Saturday, May 25, 2024

A conscientious response to the new Meditation Room

Entitled “Meditation Room Reinforces Inclusive Faith-Nurture”, a recent article in the Silliman website described a meditation room that had been put up in the campus as a “space where Sillimanians can deepen their relationship with the Creator in a solemn environment that nurtures their individual faith commitments.”

Immediately, I had concerns of conscience in the context of Silliman being a Christian university. When the article mentions that the meditation room is meant to reinforce inclusive faith-nurture, what does “inclusive” mean? If by “inclusive” it means  we are kind and fair to everyone regardless of religion, it is not applicable to our institution. The university has never been known to tolerate discriminatory acts such as being refused of employment, given bad grades, or subjected to physical and verbal abuse simply by virtue of one’s religion.

Another important question is: does the meditation room being inclusive mean only? If so, why are both a table and a chart of the Golden Rule bearing symbols of different religions? There is evidence to think that “inclusive”, as used in the article, is actually not derived from “inclusiveness” but from the highly technical theological word “inclusivism”, a philosophy that posits all religions and gods as equally true. Whether or not this reflects part of how the university currently views its Christian identity, it seems to be an appropriate time for a short piece on why, from a Christian perspective, all religions cannot be one and the same.

Of course, I cannot blame non-Christians if they believe in this theory of inclusivism. However, for Christians, we cannot make that same claim and still serve Christ, because it was Jesus Himself who said in John 14:6, that He is “the way, the truth, and the life”, not “a way, a truth, and a life”. And if that was not clear enough, the next sentence goes on to quote Jesus Himself saying, “No one comes to the Father but by Me.”

This may seem quite narrow-minded, but it was also Christ who said, “Enter by the narrow gate. For the gate is wide and the way is easy that leads to destruction, and those who enter by it are many. For the gate is narrow and the way is hard that leads to life, and those who find it are few.” This quote from Jesus is from Matthew 7:13-14, right after the verse on the Golden Rule. And if this seems rather unpopular or out of vogue with the world, we are also comforted by Christ, who taught, “For what does it profit a man to gain the whole world and forfeit his soul? For what can a man give in return for his soul? For whoever is ashamed of me and of my words in this adult-erous and sinful generation, of him will the Son of Man also be ashamed when he comes in the glory of his Father with the holy angels” (Mark 8:36-38).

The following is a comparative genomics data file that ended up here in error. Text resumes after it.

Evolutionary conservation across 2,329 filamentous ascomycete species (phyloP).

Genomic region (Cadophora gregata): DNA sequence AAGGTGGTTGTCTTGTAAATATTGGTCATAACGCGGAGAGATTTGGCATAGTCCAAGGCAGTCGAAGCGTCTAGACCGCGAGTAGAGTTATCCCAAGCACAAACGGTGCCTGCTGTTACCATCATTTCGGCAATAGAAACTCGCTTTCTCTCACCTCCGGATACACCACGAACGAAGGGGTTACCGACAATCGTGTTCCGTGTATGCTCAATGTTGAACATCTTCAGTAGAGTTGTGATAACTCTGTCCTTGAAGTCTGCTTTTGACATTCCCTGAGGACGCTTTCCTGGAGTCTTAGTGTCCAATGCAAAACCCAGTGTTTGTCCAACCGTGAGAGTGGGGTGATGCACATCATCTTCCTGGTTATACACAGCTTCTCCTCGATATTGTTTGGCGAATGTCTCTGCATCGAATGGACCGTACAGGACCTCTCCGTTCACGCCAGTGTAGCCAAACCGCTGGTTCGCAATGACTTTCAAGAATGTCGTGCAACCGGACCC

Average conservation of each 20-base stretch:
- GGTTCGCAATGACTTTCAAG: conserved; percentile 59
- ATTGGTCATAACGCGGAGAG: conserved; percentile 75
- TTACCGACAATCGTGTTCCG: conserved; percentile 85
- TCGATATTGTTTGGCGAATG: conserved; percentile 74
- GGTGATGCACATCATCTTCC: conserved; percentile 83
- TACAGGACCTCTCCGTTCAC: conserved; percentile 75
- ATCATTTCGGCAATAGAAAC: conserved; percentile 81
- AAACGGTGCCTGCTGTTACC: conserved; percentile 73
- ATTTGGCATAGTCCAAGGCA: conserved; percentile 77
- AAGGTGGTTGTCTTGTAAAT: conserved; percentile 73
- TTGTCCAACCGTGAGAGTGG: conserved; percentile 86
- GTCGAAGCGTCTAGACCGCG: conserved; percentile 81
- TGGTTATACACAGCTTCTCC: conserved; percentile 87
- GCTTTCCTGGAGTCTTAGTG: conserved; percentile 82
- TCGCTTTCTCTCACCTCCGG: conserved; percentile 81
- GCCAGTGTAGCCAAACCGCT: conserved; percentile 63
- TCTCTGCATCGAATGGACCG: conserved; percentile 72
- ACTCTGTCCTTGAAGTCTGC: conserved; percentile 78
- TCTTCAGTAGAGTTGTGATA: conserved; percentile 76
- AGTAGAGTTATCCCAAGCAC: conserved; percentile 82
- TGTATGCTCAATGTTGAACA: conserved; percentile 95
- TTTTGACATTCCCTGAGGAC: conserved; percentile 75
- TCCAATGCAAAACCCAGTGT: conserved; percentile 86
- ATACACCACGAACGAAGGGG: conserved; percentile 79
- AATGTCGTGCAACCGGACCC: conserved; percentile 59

I do not doubt that the intentions behind the meditation room were good and honest. But Christians do not need to put up a room for it because we are already called to be good to all people regardless of religion as a natural response to how Christ has been so good to us. You do not have to buy into inclusivism in order to have good healthful friendships with people of different faith.

If the university collectively tolerates this radical inclusivism, it will mark a great departure from its Christian roots and heritage. Steps like these echo stories of other schools which were once established with a strong sense of Christian mission and only found themselves a hundred years later disavowing the very Christ that inspired their inception, such as Harvard, Princeton, or Yale.

But in Christ, and in His Word, we find the saving truth of the Gospel. This Gospel contains what God has done to forgive sins and bring us out from darkness into light, from blindness into sight, and from death into life. Inclusivism, because it attacks the validity and reality of Christ, obfuscates and obscures the purity and clarity of His Word, hindering others from the truth that will set them free. Hence, I do a greater service to my non-Christian neighbors when I do not shy away from the truth that saves me because it also saves them.

If our approach to Christianity is more academic or philosophical, then things like inclusivism could make sense. But if we are Christians because of the reality of Christ who actually died and rose again to save us from our sins, inclusivism is not a position we can hold with a grain of authenticity or honesty. If everything is true, ultimately nothing is true. Over our souls and over this university, Christ is Lord of all, or not at all.

*The writer is a graduate of Silliman University College of Law, a former senior debater of the Silliman University Debate Society, as well as a former Features Editor, Senior Writer, and Columnist of the Weekly Sillimanian.


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